Health promotion with young people has largely been framed by theories of behaviour change to target ‘unsafe’, ‘unhealthy’ and/or ‘risky’ behaviours. These theories and models seek to encourage the development in young people of reasoned, rational and risk-aware personal strategies.
This book presents an innovative and critical perspective on young people and health promotion. It explores the limits and possibilities of traditional health behaviour change models with their focus on reason, risk and rationality by examining the embodied dimensions of meaning-making in health promotion programs. Drawing on an array of critical social theories and approaches to knowledge production the authors identify and engage the aesthetic and affective dimensions of young people’s engagement with issues such as road safety, sexualities, alcohol and drug use, and physical and mental health and well-being.
The book will appeal to researchers and practitioners in the fields of health promotion and health education, public health, education, the sociology of health and illness, youth studies and youth work.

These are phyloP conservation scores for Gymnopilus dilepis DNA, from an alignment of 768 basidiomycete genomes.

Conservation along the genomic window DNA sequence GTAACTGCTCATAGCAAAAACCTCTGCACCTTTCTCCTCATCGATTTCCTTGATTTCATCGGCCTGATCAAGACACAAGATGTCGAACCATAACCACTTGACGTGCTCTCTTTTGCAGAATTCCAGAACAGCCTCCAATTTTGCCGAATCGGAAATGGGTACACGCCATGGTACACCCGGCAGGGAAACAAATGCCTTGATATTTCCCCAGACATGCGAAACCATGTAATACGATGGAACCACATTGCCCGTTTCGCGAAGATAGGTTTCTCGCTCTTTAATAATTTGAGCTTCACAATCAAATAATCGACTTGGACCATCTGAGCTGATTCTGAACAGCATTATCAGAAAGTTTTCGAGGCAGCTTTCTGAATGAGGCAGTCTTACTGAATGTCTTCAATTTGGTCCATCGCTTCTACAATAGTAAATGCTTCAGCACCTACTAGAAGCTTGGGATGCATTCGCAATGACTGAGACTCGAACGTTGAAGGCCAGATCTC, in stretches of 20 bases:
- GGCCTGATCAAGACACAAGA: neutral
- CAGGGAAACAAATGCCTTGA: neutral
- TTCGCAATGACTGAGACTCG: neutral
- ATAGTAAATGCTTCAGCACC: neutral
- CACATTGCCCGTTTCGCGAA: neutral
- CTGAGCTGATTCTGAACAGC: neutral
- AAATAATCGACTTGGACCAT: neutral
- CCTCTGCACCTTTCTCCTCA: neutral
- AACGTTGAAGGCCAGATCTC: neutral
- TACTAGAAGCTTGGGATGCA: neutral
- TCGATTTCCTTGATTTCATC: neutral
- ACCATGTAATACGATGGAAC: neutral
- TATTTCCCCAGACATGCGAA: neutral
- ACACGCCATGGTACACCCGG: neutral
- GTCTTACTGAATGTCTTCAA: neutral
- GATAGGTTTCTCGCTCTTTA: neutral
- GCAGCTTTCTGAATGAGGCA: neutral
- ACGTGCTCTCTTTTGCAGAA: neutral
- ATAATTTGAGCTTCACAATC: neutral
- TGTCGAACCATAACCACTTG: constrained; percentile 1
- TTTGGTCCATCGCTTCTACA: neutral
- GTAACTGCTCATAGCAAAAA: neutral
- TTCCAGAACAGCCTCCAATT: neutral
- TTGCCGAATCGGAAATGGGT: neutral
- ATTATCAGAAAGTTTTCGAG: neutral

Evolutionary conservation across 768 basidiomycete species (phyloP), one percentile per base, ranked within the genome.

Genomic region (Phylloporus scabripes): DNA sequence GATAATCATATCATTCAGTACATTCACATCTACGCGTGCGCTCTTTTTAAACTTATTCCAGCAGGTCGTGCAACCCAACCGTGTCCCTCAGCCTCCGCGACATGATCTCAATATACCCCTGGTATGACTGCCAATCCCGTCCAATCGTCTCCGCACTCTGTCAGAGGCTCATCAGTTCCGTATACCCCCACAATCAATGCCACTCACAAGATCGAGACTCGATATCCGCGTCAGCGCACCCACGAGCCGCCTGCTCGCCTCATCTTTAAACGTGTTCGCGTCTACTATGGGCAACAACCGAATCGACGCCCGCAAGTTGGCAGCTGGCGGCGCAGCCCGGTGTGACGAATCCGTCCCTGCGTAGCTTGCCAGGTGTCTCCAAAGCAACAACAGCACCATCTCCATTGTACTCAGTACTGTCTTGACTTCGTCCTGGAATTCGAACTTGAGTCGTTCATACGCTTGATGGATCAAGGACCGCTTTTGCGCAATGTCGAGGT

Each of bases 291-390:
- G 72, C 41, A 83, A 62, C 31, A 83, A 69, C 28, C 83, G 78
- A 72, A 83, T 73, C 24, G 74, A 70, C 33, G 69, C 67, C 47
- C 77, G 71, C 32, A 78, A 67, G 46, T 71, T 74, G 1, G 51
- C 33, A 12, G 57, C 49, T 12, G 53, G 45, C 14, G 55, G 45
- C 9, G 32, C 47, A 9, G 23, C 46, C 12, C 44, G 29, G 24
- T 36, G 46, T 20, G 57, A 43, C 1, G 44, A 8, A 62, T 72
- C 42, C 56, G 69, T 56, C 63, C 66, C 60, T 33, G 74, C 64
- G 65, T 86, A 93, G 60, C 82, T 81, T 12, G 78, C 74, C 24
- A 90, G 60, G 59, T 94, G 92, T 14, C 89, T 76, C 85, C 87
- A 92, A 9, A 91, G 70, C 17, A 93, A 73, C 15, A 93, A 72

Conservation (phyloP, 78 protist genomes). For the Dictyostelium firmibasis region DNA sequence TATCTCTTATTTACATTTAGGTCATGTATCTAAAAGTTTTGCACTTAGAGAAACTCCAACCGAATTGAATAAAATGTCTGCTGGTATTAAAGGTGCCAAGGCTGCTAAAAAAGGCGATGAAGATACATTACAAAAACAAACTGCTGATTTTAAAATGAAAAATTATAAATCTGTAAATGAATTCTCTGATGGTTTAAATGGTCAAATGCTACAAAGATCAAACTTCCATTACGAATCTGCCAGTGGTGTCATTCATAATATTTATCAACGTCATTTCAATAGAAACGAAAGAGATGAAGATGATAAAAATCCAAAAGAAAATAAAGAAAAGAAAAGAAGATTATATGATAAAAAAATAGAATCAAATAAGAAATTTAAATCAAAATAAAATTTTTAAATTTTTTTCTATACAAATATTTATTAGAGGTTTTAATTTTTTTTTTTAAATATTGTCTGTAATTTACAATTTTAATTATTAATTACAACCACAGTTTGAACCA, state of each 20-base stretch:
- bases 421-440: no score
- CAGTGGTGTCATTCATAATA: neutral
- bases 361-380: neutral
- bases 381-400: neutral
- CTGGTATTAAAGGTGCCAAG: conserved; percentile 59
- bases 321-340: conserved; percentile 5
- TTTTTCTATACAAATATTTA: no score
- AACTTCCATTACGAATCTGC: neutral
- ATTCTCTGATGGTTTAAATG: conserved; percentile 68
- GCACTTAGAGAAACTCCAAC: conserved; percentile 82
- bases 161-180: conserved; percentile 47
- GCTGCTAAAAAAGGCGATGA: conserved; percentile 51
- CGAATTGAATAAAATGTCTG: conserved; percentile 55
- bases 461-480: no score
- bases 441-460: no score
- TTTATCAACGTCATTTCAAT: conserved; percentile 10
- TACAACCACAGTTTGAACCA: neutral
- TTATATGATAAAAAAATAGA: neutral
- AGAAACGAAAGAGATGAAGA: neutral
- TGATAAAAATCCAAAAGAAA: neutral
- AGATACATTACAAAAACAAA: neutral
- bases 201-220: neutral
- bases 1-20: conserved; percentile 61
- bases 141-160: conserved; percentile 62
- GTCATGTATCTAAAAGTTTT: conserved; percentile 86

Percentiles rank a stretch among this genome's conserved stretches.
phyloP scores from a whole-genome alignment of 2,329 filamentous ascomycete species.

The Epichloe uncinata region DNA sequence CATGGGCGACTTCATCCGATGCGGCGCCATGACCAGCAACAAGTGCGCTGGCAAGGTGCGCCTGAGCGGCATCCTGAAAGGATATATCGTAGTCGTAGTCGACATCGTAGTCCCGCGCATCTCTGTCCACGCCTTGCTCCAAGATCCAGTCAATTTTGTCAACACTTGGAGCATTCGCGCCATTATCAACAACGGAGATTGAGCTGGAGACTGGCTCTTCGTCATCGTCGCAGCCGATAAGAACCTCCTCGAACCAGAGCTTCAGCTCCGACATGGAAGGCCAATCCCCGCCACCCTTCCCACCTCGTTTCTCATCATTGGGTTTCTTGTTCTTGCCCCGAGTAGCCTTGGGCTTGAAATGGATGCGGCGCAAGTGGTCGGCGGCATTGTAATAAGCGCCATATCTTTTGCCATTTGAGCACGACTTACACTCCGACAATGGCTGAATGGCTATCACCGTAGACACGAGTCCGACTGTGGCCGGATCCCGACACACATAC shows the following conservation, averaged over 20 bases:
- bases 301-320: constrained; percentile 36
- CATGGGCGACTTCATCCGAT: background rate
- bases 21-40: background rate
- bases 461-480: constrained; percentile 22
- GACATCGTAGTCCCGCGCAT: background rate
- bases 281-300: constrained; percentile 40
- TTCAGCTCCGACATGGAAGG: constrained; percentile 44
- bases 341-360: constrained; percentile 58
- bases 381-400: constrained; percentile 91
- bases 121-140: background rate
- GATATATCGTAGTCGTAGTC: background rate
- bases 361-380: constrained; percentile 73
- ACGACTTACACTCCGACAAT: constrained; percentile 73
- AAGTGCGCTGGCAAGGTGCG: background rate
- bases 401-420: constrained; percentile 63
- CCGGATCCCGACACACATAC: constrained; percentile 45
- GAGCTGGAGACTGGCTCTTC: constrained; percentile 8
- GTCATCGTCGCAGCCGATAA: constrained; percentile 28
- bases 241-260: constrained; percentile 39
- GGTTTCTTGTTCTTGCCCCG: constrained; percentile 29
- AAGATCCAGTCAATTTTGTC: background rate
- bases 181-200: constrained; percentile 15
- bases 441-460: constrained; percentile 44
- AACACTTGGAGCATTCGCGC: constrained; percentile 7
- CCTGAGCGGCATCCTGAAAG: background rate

Prelude Introduction 1. School Based Health Promotion as a Complex Assemblage 2. Rationality and Risk: Limits and Possibilities 3. Engaging Emotions, Exploring Values, Mobilising Rationality 4. ‘Do, Then Talk’: Young People, Group Work and the Making of Meaning 5. ‘What Happened Was This…’: What Roles Do Stories Have in Health Promotion 6. A Greek Tragedy: Chaos and Control 7. Young People as Choosing Agents? Conclusion
The Youth, Young Adulthood and Society series approaches youth as a distinct area, bringing together social scientists from many disciplines to present cutting-edge research monographs and collections on young people in societies around the world today. The books present original, exciting research, with strongly theoretically- and empirically-grounded analysis, advancing the field of youth studies. The series presents interdisciplinary and truly international, comparative research monographs.
Please contact the series editor Professor Andy Furlong with proposals for the series at: Andy.Furlong@glasgow.ac.uk
Alternatively, you can contact Emily Briggs at Routledge: email@example.com